This week, Jenna Bush Hager revealed that her grandmother, former first lady Barbara Bush, 91, only has four toes on each of her feet.

Hager, 35, originally said the toes fell off, and it “happened with age.” She later corrected herself by explaining that her grandmother's toes didn’t just fall off, but rather were amputated due to overcrowding caused by hammer-toe, according to Yahoo Beauty. However, auto-amputation, or the spontaneous loss of a body part, can actually happen in the elderly.

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Jacqueline Sutera, DPM, a podiatric surgeon at City Podiatry in Manhattan, told Yahoo Beauty that sometimes, the toes of elderly individuals can develop something called dry gangrene, which leads to auto-amputation. Dry gangrene may occur when there is poor circulation in a body part, something that is more common as we grow older. As the body loses circulation, usually in a small area such as a toe or fingertip, the tissue dies. Once the tissue is dead, it may spontaneously fall off.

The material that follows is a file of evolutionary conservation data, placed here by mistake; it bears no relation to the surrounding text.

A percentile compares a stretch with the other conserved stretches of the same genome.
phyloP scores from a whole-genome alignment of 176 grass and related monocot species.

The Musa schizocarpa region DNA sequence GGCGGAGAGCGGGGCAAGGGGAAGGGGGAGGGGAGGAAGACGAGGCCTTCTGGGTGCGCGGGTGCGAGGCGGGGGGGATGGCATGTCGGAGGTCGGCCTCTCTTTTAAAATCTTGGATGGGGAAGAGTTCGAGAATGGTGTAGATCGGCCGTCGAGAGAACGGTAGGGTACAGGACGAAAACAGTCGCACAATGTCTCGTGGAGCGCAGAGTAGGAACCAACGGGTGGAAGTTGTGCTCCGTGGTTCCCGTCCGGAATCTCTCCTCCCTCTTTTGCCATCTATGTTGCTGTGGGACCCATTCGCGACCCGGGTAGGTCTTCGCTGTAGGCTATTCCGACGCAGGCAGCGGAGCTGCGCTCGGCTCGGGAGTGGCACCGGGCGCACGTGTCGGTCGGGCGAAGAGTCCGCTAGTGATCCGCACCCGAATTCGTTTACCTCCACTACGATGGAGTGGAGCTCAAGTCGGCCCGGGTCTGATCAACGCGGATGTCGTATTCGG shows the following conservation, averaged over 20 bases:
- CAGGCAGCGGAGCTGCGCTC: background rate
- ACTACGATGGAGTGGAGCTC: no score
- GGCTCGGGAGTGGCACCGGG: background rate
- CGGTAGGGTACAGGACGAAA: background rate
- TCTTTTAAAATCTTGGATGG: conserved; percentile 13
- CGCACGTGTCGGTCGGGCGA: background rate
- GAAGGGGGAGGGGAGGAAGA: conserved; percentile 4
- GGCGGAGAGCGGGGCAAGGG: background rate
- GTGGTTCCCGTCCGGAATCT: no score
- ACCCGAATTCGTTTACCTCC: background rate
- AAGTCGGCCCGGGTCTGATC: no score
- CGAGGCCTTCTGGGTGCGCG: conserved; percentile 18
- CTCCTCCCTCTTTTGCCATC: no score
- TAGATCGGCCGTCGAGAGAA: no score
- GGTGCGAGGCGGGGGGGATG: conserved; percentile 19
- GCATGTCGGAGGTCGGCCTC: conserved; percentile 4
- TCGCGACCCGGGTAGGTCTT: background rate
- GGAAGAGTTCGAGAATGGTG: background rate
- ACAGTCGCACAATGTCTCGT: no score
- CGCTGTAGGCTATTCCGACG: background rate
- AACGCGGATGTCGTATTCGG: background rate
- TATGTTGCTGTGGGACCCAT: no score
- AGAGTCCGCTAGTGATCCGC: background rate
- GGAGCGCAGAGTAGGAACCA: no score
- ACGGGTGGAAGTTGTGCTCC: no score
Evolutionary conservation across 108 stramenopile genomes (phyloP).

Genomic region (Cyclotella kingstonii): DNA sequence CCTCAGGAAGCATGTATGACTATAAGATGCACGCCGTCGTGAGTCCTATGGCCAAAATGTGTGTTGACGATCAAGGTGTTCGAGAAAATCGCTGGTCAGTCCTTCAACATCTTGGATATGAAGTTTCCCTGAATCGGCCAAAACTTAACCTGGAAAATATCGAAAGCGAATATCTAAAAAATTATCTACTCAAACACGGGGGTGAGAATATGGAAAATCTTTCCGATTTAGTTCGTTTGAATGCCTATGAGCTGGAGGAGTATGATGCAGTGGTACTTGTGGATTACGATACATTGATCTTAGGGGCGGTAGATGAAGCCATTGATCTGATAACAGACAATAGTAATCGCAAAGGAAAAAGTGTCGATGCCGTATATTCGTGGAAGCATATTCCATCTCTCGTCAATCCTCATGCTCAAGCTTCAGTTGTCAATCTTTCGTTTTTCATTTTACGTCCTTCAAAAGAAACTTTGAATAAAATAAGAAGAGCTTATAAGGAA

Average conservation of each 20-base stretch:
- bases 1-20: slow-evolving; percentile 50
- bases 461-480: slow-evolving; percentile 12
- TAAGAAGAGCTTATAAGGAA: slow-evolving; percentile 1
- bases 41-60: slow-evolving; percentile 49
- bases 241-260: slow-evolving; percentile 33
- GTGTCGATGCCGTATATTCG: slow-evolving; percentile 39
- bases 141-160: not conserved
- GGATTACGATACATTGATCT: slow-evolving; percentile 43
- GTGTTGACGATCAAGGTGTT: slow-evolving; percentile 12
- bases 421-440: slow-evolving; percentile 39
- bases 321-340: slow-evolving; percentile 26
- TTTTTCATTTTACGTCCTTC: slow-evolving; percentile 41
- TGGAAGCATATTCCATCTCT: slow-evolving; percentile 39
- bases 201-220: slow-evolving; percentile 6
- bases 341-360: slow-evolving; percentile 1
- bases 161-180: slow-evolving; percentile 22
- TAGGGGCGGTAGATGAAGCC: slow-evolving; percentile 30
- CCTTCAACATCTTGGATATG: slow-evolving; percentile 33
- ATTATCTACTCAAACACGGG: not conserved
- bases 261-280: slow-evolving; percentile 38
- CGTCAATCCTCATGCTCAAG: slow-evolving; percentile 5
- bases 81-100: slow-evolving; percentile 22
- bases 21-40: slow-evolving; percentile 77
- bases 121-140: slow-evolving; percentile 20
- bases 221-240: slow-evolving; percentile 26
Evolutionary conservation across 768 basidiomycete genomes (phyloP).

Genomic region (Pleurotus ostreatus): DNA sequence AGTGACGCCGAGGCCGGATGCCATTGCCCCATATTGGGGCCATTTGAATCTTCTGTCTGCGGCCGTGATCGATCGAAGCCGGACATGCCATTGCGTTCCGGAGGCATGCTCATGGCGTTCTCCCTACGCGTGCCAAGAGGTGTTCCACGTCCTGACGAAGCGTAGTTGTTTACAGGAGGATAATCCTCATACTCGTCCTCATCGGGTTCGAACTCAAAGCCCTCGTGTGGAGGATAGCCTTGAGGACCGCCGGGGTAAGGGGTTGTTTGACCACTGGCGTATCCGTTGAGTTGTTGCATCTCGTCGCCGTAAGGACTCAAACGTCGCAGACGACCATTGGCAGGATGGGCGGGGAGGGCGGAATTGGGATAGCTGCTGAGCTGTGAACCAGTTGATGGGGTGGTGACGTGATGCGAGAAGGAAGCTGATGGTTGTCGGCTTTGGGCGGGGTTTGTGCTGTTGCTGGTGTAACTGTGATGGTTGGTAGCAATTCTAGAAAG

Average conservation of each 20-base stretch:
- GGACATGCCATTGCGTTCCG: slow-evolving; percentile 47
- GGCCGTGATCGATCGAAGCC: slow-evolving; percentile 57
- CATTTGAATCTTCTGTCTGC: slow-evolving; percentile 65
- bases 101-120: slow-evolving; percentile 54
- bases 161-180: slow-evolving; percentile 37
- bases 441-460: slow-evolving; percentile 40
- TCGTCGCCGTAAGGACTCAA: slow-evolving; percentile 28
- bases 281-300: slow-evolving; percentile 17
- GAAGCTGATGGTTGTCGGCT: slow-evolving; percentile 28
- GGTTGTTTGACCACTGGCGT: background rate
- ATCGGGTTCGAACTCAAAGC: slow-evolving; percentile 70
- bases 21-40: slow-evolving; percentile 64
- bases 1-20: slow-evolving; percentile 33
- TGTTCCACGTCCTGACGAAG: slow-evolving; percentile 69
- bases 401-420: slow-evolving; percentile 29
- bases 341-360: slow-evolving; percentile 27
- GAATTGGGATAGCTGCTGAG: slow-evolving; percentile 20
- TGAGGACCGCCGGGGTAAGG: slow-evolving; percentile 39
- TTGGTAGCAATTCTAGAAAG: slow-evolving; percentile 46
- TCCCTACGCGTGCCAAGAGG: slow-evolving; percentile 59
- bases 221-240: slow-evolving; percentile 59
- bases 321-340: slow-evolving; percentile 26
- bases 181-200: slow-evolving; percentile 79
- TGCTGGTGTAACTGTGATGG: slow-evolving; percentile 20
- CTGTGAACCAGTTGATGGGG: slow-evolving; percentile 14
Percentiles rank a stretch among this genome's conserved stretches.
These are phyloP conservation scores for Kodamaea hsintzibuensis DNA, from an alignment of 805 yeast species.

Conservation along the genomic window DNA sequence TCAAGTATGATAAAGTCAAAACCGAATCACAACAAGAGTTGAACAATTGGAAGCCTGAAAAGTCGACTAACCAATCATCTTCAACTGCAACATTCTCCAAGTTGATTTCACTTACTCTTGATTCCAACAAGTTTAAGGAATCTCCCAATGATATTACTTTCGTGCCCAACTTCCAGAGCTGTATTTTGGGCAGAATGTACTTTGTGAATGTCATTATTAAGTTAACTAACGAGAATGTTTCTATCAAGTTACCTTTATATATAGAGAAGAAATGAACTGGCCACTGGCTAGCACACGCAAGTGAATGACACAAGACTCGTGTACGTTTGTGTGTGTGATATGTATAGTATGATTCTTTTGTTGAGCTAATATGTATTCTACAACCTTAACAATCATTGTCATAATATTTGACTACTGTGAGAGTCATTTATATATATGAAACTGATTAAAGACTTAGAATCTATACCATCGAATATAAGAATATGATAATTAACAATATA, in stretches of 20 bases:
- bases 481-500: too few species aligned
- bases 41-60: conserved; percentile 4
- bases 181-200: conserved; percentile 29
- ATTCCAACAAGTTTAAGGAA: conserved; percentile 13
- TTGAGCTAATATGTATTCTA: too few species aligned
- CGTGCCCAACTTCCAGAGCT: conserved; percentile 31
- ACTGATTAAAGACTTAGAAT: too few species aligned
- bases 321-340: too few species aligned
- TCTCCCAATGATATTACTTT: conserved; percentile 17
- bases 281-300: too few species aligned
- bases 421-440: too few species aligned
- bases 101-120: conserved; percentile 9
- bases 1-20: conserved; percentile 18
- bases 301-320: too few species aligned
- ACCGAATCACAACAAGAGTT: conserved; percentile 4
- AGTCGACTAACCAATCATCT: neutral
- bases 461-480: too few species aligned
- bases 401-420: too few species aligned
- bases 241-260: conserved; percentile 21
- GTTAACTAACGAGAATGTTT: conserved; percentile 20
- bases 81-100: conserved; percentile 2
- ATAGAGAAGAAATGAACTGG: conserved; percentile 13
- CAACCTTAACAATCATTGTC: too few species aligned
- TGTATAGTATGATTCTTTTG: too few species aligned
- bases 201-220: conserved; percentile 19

However, before you start holding onto your toes just yet, Sutera explained that poor circulation is not a universal trait of getting older and is more prone in individuals with certain health problems such as diabetes, varicose veins, heart disease, thyroid conditions, history of alcohol abuse, smoking, and even certain types of injuries.

According to Healthline, some common symptoms and causes of poor circulation include tingling, numbness, pain, muscle cramps, and throbbing. Although poor circulation isn’t a disease, but rather a symptom of a disease, it's important go to a doctor at the earliest sign, as if left untreated it could lead to limb-loss.

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